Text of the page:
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Steve Jobs' memorial service: 6 highlights
Apple shares video of the private ceremony held in honor of its visionary co-founder — featuring a performance by Coldplay and a rousing speech by Al Gore
 
"He had the curiosity of a child and a mind of a genius," said Apple CEO Tim Cook during the private memorial ceremony for Steve Jobs at the company's headquarters last week.
"He had the curiosity of a child and a mind of a genius," said Apple CEO Tim Cook during the private memorial ceremony for Steve Jobs at the company's headquarters last week.
Screen shot, Apple

Apple drew back the curtains Monday on the private memorial service the company held last week for its late co-founder, Steve Jobs. The service, which was attended by Bill Gates, Bill Clinton, Bono, and Google's Larry Page, had been closed to the public and the media until Apple posted an 81-minute video of the event, titled "Celebrating Steve," on its website. Here, six highlights from the ceremony:

1. New CEO Tim Cook kicked things off
Jobs' successor was the first to speak before the crowd of thousands gathered outside the company's Cupertino headquarters, says the Associated Press. Cook said the past two weeks had the been the saddest of his life. "But I know Steve," he said. "Steve would have wanted this cloud to lift for Apple and our focus to return to the work that he loved so much." Cook also revealed some of the final advice Jobs gave him: "To never ask what he would do, just do what's right."

2. The crowd heard from Jobs one last time
Early in the service, Cook introduced an audio recording of Apple's 1997 "Think Different" commercial, which featured Richard Dreyfuss narrating — "Here's to the crazy ones… Because the people who are crazy enough to think they can change the world, are the ones who do" — over a montage of images of Albert Einstein, Martin Luther King, Jr., and Jim Henson. In the audio played at the service, however, the words "were spoken by the man who wrote them: Steve Jobs," says Lori Preuitt at NBC Bay Area. The moment "seemed to bring down the house."

3. Al Gore rallied Apple's employees
"You have helped, in important ways, to create the joy and love that people associate with what Apple does," the former vice president, who sits on Apple's board of directors, told the gathered employees. He encouraged them to keep focusing "on the creativity and passion that lives inside the insanely great products that you design, engineer, manufacture, and market."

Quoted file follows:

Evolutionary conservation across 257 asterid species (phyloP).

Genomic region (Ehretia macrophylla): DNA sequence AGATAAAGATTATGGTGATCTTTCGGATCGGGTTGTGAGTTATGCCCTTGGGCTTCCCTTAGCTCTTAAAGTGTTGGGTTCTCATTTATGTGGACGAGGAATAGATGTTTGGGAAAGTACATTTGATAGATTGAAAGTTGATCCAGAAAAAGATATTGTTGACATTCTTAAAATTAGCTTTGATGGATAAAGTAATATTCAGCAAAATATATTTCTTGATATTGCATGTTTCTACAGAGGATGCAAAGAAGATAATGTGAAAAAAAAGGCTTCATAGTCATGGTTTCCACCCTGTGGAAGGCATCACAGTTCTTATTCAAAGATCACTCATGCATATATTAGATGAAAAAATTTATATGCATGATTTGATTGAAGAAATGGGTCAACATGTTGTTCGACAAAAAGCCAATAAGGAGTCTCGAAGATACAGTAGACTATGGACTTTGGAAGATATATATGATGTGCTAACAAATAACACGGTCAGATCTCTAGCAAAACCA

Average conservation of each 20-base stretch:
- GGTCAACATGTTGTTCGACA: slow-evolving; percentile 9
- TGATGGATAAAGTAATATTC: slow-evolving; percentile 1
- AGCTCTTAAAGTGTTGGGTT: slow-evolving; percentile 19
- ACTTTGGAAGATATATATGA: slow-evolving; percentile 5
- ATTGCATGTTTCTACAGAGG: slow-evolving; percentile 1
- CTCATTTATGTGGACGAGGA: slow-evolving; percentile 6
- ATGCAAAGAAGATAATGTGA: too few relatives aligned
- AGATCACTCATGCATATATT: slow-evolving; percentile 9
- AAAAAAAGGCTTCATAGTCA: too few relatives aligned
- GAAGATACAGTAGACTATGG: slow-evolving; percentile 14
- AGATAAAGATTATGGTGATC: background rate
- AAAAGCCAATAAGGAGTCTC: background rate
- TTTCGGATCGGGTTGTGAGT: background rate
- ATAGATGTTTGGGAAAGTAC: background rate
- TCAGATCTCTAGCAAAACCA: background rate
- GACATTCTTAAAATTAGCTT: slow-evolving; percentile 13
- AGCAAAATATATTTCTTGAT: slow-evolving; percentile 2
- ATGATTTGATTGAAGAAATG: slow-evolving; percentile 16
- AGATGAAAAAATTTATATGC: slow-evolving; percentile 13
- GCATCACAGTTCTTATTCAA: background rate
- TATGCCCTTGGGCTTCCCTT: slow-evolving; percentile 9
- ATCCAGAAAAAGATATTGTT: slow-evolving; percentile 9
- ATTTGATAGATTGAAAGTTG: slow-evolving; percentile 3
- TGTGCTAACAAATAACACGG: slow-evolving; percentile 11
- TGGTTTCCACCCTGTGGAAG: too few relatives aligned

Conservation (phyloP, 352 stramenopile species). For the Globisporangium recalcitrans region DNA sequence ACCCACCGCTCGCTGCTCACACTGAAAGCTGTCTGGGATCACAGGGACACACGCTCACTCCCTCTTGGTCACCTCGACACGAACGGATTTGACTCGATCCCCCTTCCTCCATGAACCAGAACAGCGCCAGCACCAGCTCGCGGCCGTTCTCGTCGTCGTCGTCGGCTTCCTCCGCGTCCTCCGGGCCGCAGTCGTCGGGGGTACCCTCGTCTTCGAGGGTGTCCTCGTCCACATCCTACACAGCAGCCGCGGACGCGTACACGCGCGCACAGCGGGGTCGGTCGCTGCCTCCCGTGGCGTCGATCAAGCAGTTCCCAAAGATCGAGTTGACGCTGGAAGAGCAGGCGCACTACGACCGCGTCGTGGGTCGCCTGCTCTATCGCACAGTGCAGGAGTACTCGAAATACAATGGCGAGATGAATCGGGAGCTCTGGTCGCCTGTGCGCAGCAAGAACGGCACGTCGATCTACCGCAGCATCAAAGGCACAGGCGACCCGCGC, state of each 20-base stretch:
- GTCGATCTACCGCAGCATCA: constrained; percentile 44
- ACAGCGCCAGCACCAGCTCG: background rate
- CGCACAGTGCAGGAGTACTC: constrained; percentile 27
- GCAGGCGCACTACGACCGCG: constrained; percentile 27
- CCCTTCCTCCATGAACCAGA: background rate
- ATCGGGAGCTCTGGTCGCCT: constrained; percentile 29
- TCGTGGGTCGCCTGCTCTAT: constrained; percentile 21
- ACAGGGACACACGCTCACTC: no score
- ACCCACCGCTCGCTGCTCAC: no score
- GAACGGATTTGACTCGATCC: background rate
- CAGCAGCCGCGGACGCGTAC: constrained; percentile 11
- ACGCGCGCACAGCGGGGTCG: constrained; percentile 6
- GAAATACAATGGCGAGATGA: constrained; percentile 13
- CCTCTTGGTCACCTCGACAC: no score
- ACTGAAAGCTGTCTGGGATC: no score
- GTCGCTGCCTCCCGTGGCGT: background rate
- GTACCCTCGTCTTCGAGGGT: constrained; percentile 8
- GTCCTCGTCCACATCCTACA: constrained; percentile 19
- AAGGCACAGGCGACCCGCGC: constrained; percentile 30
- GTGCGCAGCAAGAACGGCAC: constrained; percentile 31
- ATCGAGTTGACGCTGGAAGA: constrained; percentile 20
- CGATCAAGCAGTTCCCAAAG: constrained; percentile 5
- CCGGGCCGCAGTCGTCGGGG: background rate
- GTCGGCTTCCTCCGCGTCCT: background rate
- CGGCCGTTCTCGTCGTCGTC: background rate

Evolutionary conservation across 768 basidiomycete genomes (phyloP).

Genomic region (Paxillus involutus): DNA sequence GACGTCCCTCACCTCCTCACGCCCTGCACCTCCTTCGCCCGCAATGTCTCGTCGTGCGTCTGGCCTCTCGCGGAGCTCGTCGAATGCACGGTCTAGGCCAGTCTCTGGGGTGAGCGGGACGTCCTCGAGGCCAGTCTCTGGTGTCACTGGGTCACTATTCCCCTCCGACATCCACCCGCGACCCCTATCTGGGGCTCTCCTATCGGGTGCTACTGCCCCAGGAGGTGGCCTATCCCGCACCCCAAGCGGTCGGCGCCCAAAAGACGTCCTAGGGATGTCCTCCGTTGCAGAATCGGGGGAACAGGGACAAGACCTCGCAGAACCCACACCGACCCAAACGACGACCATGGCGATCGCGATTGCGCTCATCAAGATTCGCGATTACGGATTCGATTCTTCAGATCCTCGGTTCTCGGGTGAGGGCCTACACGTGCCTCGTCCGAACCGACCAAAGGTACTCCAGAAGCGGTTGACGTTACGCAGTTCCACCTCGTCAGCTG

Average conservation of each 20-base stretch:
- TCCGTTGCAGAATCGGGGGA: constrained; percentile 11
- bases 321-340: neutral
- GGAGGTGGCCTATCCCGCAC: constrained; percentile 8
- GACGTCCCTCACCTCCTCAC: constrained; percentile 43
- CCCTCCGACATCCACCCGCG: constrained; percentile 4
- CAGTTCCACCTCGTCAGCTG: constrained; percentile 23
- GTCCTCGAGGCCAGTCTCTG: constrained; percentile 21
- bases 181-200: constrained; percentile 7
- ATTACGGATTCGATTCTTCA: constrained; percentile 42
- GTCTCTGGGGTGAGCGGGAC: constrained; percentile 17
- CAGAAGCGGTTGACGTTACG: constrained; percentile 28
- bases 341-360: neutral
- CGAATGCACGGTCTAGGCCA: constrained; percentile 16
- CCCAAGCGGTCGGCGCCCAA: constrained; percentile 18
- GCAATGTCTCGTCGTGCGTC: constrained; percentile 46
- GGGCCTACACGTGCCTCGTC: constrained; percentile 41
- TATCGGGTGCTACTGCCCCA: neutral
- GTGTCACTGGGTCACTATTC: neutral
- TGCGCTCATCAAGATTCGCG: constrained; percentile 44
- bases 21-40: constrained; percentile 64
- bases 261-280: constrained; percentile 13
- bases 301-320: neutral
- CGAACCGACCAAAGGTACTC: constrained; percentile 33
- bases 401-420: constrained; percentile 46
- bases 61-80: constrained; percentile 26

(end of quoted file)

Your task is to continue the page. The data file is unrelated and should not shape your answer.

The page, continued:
4. iPod designer Jonathan Ive stole the show
Ive shared "deeply personal memories of Jobs" that had the audience both laughing and crying, says Darren Franich at Entertainment Weekly. The iPod designer revealed what Jobs was like in boardroom brainstorming meetings, saying that sometimes his ideas were "dopey" and even "truly dreadful." But "sometimes they took the air from the room… bold, crazy, magnificent ideas, or quiet simple ones which, in their subtlety, their detail, were utterly profound." Ive also divulged how finicky Jobs was as a travel companion. After checking into a hotel, like clockwork Jobs would phone Ive each time to say, "Hey Jony, this hotel sucks. Let's go."

5. Norah Jones moved the crowd
The Grammy-winning blues singer singer took the stage with her piano to perform "The Nearness of You" and "Painter's Song," both from her album Come Away With Me. She also told the crowd that Jobs was a Bob Dylan fan, says Scott Shetler at Pop Crush, and launched into a rendition of Dylan's "Forever Young."

6. And Coldplay cracked a joke
Frontman Chris Martin began by telling the crowd, "We played this song for Steve 10 years ago. He said it was shit. He said we'd never make it." The band then launched into a performance of its first hit single, "Yellow." Martin also shared a story about when Jobs personally fixed his broken laptop, and thanked Martin for putting the band's song in an iTunes commercial. The group then played that song, "Viva la Vida," followed by its hits "Fix You" and "Every Teardrop Is a Waterfall."

 

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